Sustainable Population: Australia and the Population-National Security Complex
by Michael Barker
(Swans - May 4, 2009) In March 2008, Sustainable Population Australia celebrated their 20th anniversary by organizing a two-day conference titled “Population, Peak Oil, Climate Change: their impact on the Millennium Development Goals.” For most concerned citizens it is commonsensical that all three of the issues examined at this conference — population, peak oil, and climate change — are intimately linked: however, as I demonstrated within a recent Monthly Review Zine article, the longstanding focus on the population question by leading environmentalists is severely problematic.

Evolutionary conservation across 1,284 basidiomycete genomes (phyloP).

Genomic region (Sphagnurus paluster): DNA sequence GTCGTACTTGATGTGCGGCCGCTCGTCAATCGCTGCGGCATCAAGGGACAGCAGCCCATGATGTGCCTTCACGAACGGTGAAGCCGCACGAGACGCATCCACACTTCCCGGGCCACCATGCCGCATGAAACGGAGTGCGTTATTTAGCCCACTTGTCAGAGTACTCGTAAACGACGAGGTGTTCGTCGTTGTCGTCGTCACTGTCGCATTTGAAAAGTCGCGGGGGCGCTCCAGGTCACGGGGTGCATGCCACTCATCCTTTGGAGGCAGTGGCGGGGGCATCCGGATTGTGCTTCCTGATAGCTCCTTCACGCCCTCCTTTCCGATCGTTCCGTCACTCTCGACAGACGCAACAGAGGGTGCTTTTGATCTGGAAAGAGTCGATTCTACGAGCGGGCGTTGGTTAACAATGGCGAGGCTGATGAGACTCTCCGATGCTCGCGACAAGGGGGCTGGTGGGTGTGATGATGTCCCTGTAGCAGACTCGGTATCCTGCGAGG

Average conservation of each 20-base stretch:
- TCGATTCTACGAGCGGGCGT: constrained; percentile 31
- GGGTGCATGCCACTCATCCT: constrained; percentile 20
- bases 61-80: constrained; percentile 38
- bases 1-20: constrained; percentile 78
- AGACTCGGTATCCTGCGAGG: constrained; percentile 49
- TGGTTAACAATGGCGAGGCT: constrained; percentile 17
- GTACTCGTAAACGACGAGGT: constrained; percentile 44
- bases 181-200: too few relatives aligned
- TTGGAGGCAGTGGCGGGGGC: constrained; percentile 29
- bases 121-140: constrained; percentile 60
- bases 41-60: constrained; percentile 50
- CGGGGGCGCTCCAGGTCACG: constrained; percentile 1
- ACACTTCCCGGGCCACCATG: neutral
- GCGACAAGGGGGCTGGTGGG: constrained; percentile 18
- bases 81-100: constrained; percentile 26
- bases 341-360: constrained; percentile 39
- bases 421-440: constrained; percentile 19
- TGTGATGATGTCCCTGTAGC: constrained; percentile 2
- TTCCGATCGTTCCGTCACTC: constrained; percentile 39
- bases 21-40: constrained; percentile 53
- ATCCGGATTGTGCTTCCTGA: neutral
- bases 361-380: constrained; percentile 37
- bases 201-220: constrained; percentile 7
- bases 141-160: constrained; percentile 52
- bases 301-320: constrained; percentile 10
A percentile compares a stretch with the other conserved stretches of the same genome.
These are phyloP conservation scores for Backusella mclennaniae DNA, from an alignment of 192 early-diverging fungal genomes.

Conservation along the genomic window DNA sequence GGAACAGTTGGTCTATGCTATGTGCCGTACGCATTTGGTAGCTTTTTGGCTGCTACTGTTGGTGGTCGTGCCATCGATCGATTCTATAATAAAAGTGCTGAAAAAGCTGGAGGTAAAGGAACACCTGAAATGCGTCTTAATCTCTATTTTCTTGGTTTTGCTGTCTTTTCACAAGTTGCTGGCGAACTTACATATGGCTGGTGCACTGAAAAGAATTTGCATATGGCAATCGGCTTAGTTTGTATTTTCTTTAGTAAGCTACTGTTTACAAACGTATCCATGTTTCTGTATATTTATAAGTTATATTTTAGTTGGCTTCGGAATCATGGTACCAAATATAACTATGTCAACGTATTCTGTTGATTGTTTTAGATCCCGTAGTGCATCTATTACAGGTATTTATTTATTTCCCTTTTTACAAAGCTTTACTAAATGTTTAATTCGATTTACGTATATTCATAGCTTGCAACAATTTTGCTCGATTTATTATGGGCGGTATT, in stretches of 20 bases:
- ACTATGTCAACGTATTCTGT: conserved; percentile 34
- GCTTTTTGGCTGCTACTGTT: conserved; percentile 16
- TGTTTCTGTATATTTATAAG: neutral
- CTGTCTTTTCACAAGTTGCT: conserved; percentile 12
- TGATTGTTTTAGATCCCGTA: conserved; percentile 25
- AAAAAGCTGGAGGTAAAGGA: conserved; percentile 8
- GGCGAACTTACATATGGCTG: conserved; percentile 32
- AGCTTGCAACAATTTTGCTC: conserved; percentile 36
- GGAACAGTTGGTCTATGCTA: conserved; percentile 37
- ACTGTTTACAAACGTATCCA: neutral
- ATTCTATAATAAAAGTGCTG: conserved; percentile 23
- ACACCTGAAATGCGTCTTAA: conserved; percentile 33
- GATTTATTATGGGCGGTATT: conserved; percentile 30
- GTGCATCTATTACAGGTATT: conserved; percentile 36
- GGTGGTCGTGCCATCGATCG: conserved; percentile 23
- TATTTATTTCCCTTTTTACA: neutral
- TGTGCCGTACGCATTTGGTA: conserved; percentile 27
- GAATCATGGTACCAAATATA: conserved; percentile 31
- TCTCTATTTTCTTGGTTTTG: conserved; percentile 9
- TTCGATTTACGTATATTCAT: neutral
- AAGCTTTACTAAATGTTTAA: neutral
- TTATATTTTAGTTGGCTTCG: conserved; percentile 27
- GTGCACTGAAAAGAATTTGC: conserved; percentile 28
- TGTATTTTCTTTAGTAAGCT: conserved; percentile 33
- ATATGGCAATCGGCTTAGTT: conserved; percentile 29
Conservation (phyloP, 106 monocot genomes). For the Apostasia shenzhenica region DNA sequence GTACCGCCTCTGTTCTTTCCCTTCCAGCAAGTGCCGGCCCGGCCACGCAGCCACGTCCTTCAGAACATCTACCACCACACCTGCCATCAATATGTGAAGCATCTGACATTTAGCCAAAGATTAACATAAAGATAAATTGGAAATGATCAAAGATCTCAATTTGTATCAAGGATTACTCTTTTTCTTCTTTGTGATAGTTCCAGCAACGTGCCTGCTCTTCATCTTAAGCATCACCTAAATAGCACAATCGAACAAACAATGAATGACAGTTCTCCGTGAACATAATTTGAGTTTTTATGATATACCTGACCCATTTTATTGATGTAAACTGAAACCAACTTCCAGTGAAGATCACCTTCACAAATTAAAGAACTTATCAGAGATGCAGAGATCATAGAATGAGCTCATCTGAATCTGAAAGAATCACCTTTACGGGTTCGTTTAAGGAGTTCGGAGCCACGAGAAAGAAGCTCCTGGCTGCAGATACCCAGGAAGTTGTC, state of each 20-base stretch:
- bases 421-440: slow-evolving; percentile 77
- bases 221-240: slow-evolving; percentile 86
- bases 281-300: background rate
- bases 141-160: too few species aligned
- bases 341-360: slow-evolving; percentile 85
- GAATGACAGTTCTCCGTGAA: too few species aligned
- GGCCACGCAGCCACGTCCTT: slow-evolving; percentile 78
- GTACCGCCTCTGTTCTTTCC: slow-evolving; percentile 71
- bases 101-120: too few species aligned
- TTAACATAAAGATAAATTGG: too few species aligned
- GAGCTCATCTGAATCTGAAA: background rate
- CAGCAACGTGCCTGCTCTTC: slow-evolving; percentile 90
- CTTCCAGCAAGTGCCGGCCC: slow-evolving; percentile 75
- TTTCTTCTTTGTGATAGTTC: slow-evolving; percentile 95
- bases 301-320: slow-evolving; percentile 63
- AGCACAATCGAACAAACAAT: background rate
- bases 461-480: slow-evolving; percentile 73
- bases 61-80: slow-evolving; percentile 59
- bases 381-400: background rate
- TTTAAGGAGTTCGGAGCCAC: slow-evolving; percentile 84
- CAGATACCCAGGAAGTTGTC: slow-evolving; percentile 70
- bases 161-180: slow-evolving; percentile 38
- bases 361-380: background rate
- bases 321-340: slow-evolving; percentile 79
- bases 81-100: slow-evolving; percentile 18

To summarize my argument: simply put the modern-day birth of the environmental movement in the United States (and elsewhere) evolved in large part from the success of an increasingly powerful population control movement. With massive financial and technical support from ostensibly progressive liberal philanthropists, like the Ford and Rockefeller Foundations, by the late 1950s the population issue was adopted by the military-industrial complex, creating what has been referred to as the population-national security theory, a dubious theory that Professor Eric Ross notes, causally linked “overpopulation, resource exhaustion, hunger, political instability, communist insurrection, and danger to vital American interests.” Here it is noteworthy that these same liberal philanthropists also played a key role in promoting the population control movements’ predecessor; that is, eugenics.